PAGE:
Air-cooled transformers (voltage range up to about 40 kV) are provided with a winding, the sheathing of which consists of an electrically insulating synthetic resin. In addition to providing insulation, the synthetic resin sheathing should also contribute to the mechanical strength of the windings and also have flame-retardant properties.

The critical factors for a sheathing resin for high performance transformers are the oxygen index for combustibility, the temperature at which the dielectric loss factor tan 6 is 25% at 50 Hz and the crack index value achieved, which is a measure of resistance to temperature variation.

Flame-retardant casting resins for potting air-cooled transformers are well known and are generally based on bisphenol A epoxy resins, reinforcing fillers and flame-retardants. For example, U.S. Pat. No. 3,202,947 describes flame-retardant compositions for air-cooled transformers, containing liquid bisphenol A diglycidyl ethers, hexahydrophthalic acid, hydrated alumina and tris(chloroalkyl) phosphates.

Cycloaliphatic resin systems are also known. U.S. Pat. No. 4,009,141 describes electrically insulating curable compositions consisting of selected cycloaliphatic epoxy resins and dicarboxylic anhydrides, which are reinforced with large amounts of zirconium silicate fillers and contain finely divided hydrated alumina as additional second filler. They are suitable for the encapsulating insulation of electrical components, such as, for example, of metal transformer components, or transformer bushings.

Curable, flame-retardant compositions for air-cooled transformers are also described in FR 2 630 578 B1. Those compositions contain at least 20% by weight pretreated aluminium hydroxide, based on the total composition consisting of resin, hardener and reinforcing additives. “Pretreated” in this context means that, by means of heat treatment, water is removed from the aluminium hydroxide in an amount of about from 0.5 to 10% by weight, based on the original weight before removal of the water.

Since in such systems the dielectric loss factor tan δ increases considerably at higher temperature, those systems are not suitable for transformers having high operating temperatures.

There is therefore a need for casting resin formulations that exhibit simultaneously the features of flame retardance, low dielectric losses and good mechanical properties, especially good cracking behaviour.

That problem has now been solved by the use of cycloaliphatic systems comprising core/shell polymers, as described in EP 0 578 613 A2. It has been found that the addition of certain fillers in certain ratios and certain amounts yields potting compounds that are distinguished both by low brittleness and by a low tan δ value and also by good flame retardance.

The present invention accordingly relates to curable compositions comprising

(a) a cycloaliphatic epoxy resin that is liquid at RT and, suspended therein, a core/shell polymer,

(b) a polycarboxylic anhydride and

(c) fillers,

wherein the composition is flame-retardant because two different fillers (c1) and (c2) are present, the nature of filler (C1) being such that, starting at RT, it is able to release water as the temperature rises, the total proportion of fillers (C1) and (c2) is from 58 to 73% by weight, based on the total amount of components (a), (b), (C1) and (c2), and the ratio by weight of the fillers (C1):(c2) is from 1:3 to 1:1.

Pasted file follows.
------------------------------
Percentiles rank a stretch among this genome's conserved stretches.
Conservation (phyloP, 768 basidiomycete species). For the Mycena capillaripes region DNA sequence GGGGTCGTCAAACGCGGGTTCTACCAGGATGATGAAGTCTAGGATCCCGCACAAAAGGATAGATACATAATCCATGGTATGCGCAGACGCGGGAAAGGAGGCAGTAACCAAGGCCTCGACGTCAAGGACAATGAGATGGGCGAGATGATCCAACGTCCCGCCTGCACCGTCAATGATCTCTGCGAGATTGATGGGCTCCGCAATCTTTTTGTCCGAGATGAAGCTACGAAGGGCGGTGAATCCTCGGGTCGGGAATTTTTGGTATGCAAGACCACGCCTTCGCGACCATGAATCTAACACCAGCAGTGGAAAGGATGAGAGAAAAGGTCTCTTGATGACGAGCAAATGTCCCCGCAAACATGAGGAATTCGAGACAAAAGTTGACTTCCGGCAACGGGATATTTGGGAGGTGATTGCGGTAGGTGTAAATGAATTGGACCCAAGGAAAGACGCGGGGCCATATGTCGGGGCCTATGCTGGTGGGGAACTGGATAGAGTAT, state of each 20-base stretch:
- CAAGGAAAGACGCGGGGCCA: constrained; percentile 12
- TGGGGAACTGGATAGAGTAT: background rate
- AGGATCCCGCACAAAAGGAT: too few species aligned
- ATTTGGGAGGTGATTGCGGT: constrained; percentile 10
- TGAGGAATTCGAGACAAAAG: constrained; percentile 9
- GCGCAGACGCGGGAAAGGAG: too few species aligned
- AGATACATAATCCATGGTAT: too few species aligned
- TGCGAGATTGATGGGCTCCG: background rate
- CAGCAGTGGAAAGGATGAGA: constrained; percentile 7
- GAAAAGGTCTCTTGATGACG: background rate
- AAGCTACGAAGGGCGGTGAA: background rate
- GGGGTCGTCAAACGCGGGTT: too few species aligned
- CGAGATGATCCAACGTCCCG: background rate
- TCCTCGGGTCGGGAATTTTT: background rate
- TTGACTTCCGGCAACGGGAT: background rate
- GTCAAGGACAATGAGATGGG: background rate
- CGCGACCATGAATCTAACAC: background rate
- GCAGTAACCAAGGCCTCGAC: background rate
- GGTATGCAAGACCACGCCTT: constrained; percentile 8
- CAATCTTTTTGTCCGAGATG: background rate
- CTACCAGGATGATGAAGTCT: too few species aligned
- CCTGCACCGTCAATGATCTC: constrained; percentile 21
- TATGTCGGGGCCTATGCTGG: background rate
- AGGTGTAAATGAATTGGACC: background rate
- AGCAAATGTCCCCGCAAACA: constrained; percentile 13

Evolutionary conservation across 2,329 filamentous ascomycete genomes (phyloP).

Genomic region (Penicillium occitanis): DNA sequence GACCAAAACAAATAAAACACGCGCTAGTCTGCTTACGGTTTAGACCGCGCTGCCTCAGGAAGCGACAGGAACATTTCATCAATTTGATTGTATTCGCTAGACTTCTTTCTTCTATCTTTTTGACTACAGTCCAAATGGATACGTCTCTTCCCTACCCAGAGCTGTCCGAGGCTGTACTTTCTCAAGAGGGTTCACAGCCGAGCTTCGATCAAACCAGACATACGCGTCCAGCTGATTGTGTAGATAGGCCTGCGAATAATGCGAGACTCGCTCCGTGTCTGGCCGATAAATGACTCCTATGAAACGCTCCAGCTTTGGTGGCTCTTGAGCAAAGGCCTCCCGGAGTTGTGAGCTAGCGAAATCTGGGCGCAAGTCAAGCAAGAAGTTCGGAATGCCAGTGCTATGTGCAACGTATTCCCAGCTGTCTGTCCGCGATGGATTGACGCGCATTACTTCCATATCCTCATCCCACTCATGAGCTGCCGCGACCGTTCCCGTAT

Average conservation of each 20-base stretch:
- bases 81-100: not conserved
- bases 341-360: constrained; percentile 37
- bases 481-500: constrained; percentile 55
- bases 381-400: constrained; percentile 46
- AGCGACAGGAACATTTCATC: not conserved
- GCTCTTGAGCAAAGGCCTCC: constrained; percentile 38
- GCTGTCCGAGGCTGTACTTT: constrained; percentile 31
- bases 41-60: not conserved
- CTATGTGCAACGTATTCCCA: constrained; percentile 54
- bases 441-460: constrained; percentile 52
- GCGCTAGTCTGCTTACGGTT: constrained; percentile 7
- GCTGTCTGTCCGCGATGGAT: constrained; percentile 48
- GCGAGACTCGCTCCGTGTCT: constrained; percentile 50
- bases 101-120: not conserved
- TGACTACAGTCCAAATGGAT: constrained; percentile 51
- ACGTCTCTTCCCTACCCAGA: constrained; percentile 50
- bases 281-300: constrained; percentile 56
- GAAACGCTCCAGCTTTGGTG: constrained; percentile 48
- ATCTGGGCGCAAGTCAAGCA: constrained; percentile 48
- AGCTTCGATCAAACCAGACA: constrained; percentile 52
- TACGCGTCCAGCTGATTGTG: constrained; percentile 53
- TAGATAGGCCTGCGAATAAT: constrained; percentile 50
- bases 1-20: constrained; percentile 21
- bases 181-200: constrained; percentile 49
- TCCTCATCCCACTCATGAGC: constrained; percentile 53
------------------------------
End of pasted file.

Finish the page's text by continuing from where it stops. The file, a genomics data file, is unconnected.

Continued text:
The compositions according to the invention are resin systems of moderate to relatively high viscosity that can be fully cured by heat. In the cured state they are thermosetting materials of relatively high rigidity having a glass transition temperature of about from 80 to 140° C. The term “cycloaliphatic epoxy resin” in the context of this invention denotes any epoxy resin having cycloaliphatic structural units, that is to say it includes both cycloaliphatic glycidyl compounds and β-methylglycidyl compounds-as well as epoxy resins based on cycloalkylene oxides. “Liquid at room temperature (RT)” is to be understood as meaning pourable compounds that are liquid at 25° C., i.e. are of low to medium viscosity (viscosity less than about 20 000 mPa·s).

Suitable cycloaliphatic glycidyl compounds and β-methylglycidyl compounds are the glycidyl esters and β-methylglycidyl esters of cycloaliphatic polycarboxylic acids, such as tetrahydrophthalic acid, 4-methyltetrahydrophthalic acid, hexahydrophthalic acid, 3-methylhexahydrophthalic acid and 4-methylhexahydrophthalic acid.

Further suitable cycloaliphatic epoxy resins are the diglycidyl ethers and β-methylglycidyl ethers of cycloaliphatic alcohols, such as 1,2-dihydroxycyclohexane, 1,3-dihydroxycyclohexane and 1,4-dihydroxycyclohexane, 1,4-cyclohexanedimethanol, 1,1-bis(hydroxymethyl)cyclohex-3-ene, bis(4-hydroxycyclohexyl)methane, 2,2-bis(4-hydroxycyclohexyl)propane and bis(4-hydroxycyclohexyl)sulfone.

Examples of epoxy resins having cycloalkylene oxide structures are bis(2,3-epoxycyclopentyl) ether, 2,3-epoxycyclopentylglycidyl ether, 1,2-bis(2,3-epoxycyclopentyl)ethane, vinyl cyclohexene dioxide, 3,4-epoxycyclohexylmethyl 3′,4′-epoxycyclohexanecarboxylate, 3,4-epoxy-6-methylcyclohexylmethyl 3′,4′-epoxy-6′-methylcyclohexanecarboxylate, bis(3,4-epoxycyclohexylmethyl) adipate and bis(3,4-epoxy-6-methylcyclohexylmethyl) adipate.

Preferred cycloaliphatic epoxy resins are bis(4-hydroxycyclohexyl)methanediglycidyl ether, 2,2-bis(4-hydroxycyclohexyl)propanediglycidyl ether, tetrahydrophthalic acid diglycidyl ester, 4-methyltetrahydrophthalic acid diglycidyl ester, 4-methylhexahydrophthalic acid diglycidyl ester, 3,4-epoxycyclohexylmethyl 3′,4′-epoxycyclohexanecarboxylate and especially hexahydrophthalic acid diglycidyl ester.